My mother is one of the strongest people I know. She is an absolute trooper. Suffering from addiction doesn’t make someone weak. It makes them in need of healing. I don’t think there is a single person in the world who isn’t in need of healing. The most important thing that sets apart a person who becomes addicted to destructive behaviours/substances, and a person who doesn’t is their ability to self-soothe—specifically their ability to do so in healthful, rather than harmful, ways.
Self-soothing is a coping mechanism closely related to resilience and autonomy. It is formed early in childhood as we learn ways to calm and nurture ourselves when we feel bad. In terms of neuroscience, these early self-soothing styles we develop lay down neural pathways that we will turn to again and again as adults when we are in need of relief. Whether we learned healthy or unhealthy ways of self-soothing is not something we really got to decide; it was predicted by the environment in which we were raised, and is intimately connected to our level of self-esteem.
As adults, our ability to self-soothe is determined by these old neural pathways. When those with a high level of self-esteem feel hurt or disappointed, they are able to give themselves the equivalent of a loving embrace—playing music, talking to a good friend, going for a walk, cooking a nice meal. They possess a deep inner conviction that they have the resources to deal with whatever it is that is troubling them, and they don’t feel the need to run from themselves. These people are able to embrace their vulnerability and give validation to their feelings, which helps to quiet their nerves and soothe their mind and body.
Yet for others, when confronted with hurt or discomfort, self-soothing comes from a place of subconscious unworthiness that turns a loving self-embrace into a kind of self-abuse and escapism. These people cannot accept their vulnerability and feel compelled to conceal their emotional susceptibilities. They feel overwhelmed by feelings that they believe are beyond their capacity to cope with, which leads to a loss of control and an engagement in harmful attempts at self-soothing that serve to suppress the self.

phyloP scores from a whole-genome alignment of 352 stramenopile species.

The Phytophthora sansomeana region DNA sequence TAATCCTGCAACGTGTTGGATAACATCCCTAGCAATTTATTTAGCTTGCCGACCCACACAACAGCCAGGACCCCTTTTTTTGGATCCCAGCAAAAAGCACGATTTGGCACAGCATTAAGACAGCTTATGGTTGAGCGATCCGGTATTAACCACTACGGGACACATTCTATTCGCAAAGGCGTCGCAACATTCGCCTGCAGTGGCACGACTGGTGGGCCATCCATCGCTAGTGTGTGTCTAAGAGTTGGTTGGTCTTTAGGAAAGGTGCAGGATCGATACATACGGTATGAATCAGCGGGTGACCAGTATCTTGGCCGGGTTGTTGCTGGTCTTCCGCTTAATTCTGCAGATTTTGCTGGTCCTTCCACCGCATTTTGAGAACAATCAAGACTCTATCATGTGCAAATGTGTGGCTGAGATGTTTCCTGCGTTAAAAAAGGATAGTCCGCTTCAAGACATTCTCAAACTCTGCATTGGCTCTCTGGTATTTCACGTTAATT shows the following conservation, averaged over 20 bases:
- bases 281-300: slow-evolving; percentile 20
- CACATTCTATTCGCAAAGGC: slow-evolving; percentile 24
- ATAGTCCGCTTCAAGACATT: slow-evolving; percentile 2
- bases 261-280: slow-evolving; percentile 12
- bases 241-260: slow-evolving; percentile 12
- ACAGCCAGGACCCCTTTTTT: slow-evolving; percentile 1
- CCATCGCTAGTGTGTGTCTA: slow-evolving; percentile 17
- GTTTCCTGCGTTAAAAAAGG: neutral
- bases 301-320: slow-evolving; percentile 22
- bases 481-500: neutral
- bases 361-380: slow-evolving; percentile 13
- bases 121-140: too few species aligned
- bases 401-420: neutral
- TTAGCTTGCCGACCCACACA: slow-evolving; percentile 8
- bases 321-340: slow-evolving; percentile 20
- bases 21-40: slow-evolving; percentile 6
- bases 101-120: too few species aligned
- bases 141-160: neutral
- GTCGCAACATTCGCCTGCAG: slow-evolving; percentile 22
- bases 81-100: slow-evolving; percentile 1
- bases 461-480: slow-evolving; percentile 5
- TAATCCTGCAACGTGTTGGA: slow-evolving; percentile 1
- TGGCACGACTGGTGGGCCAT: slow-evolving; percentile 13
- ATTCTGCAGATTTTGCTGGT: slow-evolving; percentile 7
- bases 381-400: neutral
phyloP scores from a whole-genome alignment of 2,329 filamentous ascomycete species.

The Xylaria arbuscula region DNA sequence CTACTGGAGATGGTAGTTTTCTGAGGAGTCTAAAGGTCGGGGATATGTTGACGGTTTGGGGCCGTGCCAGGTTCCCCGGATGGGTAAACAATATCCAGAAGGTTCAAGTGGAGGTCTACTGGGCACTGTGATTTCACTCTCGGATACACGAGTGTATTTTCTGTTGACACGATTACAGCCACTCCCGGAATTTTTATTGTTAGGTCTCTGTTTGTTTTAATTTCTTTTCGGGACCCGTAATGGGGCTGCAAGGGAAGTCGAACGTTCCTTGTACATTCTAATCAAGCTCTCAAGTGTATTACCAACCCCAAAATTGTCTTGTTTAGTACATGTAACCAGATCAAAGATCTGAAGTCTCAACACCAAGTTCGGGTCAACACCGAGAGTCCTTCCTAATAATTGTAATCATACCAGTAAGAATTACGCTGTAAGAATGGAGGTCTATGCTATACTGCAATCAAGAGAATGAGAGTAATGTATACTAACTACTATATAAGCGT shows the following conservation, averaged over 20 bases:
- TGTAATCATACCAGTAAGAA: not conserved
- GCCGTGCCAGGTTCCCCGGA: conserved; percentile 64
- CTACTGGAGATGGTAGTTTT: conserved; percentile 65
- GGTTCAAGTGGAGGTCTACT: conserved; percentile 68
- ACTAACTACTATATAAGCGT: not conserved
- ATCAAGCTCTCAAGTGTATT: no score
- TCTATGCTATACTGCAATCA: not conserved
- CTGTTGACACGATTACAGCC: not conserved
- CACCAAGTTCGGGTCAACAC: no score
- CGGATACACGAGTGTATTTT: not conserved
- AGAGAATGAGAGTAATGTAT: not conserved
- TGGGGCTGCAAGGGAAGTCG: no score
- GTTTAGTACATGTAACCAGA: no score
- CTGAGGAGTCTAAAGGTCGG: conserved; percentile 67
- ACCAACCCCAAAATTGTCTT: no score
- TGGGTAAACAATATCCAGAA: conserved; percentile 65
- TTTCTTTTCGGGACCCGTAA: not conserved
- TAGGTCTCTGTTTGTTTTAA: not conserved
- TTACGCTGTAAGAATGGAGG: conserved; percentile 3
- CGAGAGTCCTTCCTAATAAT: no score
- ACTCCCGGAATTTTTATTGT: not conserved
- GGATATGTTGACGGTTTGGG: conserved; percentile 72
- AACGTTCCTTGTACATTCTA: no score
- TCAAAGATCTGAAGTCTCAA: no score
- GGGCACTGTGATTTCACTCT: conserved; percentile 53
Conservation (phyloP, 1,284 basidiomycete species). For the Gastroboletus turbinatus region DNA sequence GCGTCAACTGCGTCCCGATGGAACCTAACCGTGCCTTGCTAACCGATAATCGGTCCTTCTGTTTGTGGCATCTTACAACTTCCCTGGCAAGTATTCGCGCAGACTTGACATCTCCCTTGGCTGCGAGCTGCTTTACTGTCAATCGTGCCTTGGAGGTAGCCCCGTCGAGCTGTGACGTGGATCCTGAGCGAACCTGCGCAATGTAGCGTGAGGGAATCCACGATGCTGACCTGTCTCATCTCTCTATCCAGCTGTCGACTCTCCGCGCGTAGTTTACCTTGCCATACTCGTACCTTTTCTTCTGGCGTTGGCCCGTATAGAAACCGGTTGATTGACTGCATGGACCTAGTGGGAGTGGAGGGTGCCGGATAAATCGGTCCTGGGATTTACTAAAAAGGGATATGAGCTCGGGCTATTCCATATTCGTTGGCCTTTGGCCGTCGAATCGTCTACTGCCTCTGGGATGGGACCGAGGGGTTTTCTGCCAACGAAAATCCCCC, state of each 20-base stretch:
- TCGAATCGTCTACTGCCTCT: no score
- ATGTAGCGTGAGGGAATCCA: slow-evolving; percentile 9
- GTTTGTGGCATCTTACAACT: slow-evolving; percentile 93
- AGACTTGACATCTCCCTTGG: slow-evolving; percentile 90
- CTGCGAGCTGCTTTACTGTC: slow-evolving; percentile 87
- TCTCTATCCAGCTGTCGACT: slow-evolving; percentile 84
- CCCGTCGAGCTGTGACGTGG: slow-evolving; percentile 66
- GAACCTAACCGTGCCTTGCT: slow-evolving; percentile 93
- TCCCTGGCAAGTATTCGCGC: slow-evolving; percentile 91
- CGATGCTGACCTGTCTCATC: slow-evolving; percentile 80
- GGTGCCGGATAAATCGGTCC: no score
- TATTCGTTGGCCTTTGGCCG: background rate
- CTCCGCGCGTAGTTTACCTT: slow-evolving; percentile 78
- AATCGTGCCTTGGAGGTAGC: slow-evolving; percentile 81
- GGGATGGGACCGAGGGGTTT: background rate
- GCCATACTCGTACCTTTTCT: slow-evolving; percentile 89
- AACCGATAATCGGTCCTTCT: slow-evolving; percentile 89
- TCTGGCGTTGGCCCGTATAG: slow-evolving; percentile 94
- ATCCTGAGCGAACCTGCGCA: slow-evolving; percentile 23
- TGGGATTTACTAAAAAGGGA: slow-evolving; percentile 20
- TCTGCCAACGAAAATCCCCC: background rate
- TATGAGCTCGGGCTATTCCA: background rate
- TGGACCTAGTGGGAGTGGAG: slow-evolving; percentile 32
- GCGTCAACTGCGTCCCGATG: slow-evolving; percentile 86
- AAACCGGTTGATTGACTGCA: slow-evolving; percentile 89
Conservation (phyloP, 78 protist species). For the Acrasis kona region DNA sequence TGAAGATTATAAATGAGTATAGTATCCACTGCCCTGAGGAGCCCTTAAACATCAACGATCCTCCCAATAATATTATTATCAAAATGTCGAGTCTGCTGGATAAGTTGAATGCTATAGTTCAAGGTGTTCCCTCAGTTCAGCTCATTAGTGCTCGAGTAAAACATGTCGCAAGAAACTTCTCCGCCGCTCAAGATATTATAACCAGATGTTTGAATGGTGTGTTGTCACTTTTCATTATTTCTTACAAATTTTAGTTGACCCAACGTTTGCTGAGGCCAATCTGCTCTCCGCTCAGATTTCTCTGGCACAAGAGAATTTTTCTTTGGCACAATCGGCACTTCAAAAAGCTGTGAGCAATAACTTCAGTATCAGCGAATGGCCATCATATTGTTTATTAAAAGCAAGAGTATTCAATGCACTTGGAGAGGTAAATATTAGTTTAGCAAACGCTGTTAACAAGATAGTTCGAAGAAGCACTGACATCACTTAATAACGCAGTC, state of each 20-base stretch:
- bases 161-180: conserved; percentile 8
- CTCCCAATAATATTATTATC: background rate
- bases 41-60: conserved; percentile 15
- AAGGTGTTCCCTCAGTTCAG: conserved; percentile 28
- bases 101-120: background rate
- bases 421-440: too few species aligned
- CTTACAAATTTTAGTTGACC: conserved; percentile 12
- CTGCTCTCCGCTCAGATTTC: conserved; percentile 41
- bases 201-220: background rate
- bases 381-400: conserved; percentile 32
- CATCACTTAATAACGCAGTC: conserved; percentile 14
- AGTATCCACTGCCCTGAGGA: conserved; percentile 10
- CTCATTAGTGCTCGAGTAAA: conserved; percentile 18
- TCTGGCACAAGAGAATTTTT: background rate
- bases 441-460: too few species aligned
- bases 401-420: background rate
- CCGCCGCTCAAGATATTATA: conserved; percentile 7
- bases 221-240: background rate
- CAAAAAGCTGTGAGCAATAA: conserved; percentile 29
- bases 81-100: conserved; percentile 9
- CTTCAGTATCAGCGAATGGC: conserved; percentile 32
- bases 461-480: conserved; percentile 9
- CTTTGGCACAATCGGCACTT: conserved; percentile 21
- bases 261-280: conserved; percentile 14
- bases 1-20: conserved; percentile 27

Both harmful and healthy ways of self-soothing will give the sense of reward that we seek, but they are not equal in value.
The bravest thing my mother ever did was to admit that she had a problem and to seek help for it. For those of us who are at peace with our vulnerability and have conviction in our coping mechanisms, it might be hard to comprehend how utterly momentous it is for someone struggling with addiction to say they have a problem and need help. But for these people, it is the first real step toward self-validation and finding healthy ways to self-soothe.
By admitting we have a problem, we are embracing our vulnerability rather than fleeing from it. By saying to ourselves and to those around us that we need help, we are making a huge step toward accepting ourselves for how we are, irrespective of the opinion of others. We are acknowledging that we have some sense of power to make a change, that there is a choice. We are starting to get back a sense of control and slowly shedding the need to conceal and hide ourselves. This allowing of ourselves to be openly in need of help amidst all the stigma and judgment that too often accompanies the term “addict” is a pretty heroic feat.
Let’s not forget that most heroes are damaged and weary and utterly confused; it is overcoming those things that makes them truly heroic.
This knowledge has changed the way that I understand all addictions, including my own experience with bulimia. If you take home nothing else from these words, let it be that all those struggling with addiction are simply in need of learning healthy ways to self-soothe—not because they are weak, because they never got a chance to develop these personal resources in their earliest experiences.
Addiction is not something we choose; it is an attempt to feel better gone horribly wrong. An attempt as justifiable as any other, but one based in faulty and unhelpful programming.
I think we all owe it to these people—to each other—to help create a culture in which addiction isn’t stigmatised or looked down upon, but one in which we can carry in our hearts and minds a real respect for those struggling with addiction. A respect based on a greater understanding rather than quiet ignorance. A respect based on the knowledge that it could just as easily be any one of us.
Author: Claire Diane
Editor: Callie Rushton
Copy Editor: Travis May